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March 2004 Letter regarding:†††††††† Valentine Coil Haplogroup Explanation

 

I recently wrote to Bennett Greenspan, President of FTDNA and asked him to explain why the seven participants of the Valentine Coil line showed two different haplogroupís (R1b and O2) when the results were put in the FTDNA database.*I used kit #11035 as our baseline, since all other kits were compared with this one from the beginning.

 

The Valentine Coil group showed NO match at 12 markers and NO match until the second mutation stage when compared with haplogroup matches.This struck me as odd.Especially, when our Irish/Scotch Kyle/Kile participants matched with a haplogroup within the 12 marker stage.

 

Below is a chart Bennett Greenspan sent showing the exact markers of the Valentine Coil participants and how they compared with haplogroup R1b.Also, I have included his explanation and my questions.

 

My specific questions:

 

Pam:††††††† Does Kit #11035 have an odd set of markers for determining his haplogroup? 

 

Bennett:††† Just slightly out of norm. 

Pam:††††††† What haplogroup does Kit #11035 belong to? 
 

 

Bennett:††† Clearly R1b

 

 

Kit

SNP

Name

3
9
3

3
9
0

1
9

3
9
1

3
8
5
a

3
8
5
b

4
2
6

3
8
8

4
3
9

3
8
9
|
1

3
9
2

3
8
9
|
2

4
5
8

4
5
9
a

4
5
9
b

4
5
5

4
5
4

4
4
7

4
3
7

4
4
8

4
4
9

4
6
4
a

4
6
4
b

4
6
4
c

4
6
4
d

4
6
4
e

4
6
4
f

4
6
4
g

 

 

Coil

13

24

15

10

11

16

12

12

12

13

12

29

17

9

10

11

11

23

15

19

31

14

15

16

16

0

0

0

 

 

FTDNA Client

13

24

14

10

11

16

12

12

12

13

13

30

17

9

10

11

11

25

15

19

30

15

16

16

17

0

0

0

 

R1b

 

12

24

15

10

11

16

12

12

12

13

13

29

 

 

 

 

 

 

 

 

 

 

 

 

 

 

 

 

 

O3

 

13

24

15

10

12

16

11

12

12

13

12

29

 

 

 

 

 

 

 

 

 

 

 

 

 

 

 

 

 

R1b

 

13

24

14

10

11

15

12

12

12

13

13

29

 

 

 

 

 

 

 

 

 

 

 

 

 

 

 

 

 

R1b

 

13

24

15

10

11

14

12

12

12

13

13

29

 

 

 

 

 

 

 

 

 

 

 

 

 

 

 

 

 

The data above is pulled directly from our database.  You will note that I have added Kit #11035 for comparison, along with an FTDNA client, plus the nearest 4 SNP tested folks to your 11035 (and his gang of 6 others!)  You will see that they are quite close, but the defining marker here is DYS 426.  As a 12 it almost always present in R and Q Haplogroups, and as an 11 in O, and several other groups.  (12's at 426 are definitely 'R' guys!)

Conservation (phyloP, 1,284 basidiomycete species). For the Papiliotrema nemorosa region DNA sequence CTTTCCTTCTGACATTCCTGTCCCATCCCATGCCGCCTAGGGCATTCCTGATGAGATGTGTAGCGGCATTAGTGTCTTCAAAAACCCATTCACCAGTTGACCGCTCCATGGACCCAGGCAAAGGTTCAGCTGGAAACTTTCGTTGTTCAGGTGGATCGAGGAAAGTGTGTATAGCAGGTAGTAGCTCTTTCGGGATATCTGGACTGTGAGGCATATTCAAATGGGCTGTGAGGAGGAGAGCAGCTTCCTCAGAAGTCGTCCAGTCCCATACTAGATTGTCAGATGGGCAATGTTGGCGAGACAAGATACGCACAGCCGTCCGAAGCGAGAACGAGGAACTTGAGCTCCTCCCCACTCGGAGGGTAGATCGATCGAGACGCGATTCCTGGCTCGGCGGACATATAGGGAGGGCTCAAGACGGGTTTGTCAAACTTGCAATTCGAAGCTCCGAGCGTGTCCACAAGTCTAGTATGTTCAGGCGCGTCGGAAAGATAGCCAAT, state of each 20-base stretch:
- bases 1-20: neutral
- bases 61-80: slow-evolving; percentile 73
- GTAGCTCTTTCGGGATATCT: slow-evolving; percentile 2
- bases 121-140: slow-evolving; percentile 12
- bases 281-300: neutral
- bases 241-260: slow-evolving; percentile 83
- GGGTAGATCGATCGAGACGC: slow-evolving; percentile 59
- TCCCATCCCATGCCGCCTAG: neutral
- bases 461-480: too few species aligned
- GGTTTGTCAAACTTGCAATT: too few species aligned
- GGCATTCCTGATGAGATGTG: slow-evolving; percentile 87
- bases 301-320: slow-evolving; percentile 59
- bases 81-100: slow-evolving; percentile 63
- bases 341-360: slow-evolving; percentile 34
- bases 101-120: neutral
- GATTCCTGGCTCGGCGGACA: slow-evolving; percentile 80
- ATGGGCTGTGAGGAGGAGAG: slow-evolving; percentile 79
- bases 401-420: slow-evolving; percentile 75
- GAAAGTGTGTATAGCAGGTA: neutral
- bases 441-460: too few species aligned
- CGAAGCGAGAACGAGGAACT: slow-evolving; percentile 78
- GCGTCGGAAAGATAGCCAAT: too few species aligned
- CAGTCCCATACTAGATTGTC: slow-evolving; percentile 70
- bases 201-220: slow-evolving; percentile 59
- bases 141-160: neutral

To the computer which only compares 'points' of difference you received an ambiguous result, but with a little knowledge of what groups typically look like, it's very apparent that this group is R1b.

 

Generally our system has matches of exact or 1 step off...the further out you go the weaker the prediction. We are working to fill in those holes. 

 

Best Regards,

Bennett Greenspan
President
Family Tree DNA
www.FamilyTreeDNA.com

27 April 2004 Correspondence  Regarding Kits 16931 and 15787

Dear Bennett Greenspan, President of FTDNA

We are currently waiting for DNA results to be completed for the 25Y DNA test for the men listed below.  Their 12 marker results have been posted.  We are seeing a match at 11/12 with these two men.

 1

16931

Kyle

-

13

24

14

10

11

14

12

12

13

13

13

29

2

15787

Kile

 

13

24

14

10

11

14

12

12

14

13

13

29

 Do you recommend upgrading to the 37 marker test if the results remain consistent at 24/25?

Since we do not have the remaining markers yet for the 25 marker test, this may be a premature opinion.  However, we need to know what direction we need to go in for these men.  One man has his progenitor established in SC in the 1780 era, the other man's progenitor is established in KY, late 1790's.  Since there is a gap in the genealogical records and no indications from either line to suggest a relation, we do not know if these men are related or not. 

If they upgrade to the 37 marker test and their results remain consistent, with only one mutation, what is the estimated generation for the MRCA at 36/37?  We need to know how to advise these men.  Would the 37 marker test narrow down the generations they are most likely related in?

Thank you for your help!

fyerbyrd@comcast.net

27 April 2004 RESPONSE from Bennett Greenspan:

Howdy

 

One of the problems with having 'common' DNA is that you tend to match quite a lot of people...because Europe was settled recently and by a very homogeneous group of people.  That make analysis difficult with just 12 markers (not so for my Eastern European or even Scandinavian customers) and therefore the 25 marker info will certainly tell us  if these two men likely share a common male ancestor.  If they continue to diverge (like 21/25) then I highly doubt that they do, if they continue to track together (24/25) then the odds are greatly increased because the markers that they differ is among 2 markers that are the most volatile in the first 12 markers.

 

What I'll do is to compare #16931 to our entry database when the extra markers come in.  If the closest person to 16391 is # 15787 then they likely DO share a common male ancestor.  If they are 21/25 then no way.

 

If you then think that a 37 marker test is necessary you can do that.  If they did match 36/37 the range of WHEN they shared a common ancestor would be for 2-39 generations, and the 50% line is at somewhere between 6-12 generations.

Bennett

President
Family Tree DNA
www.FamilyTreeDNA.com
 

 

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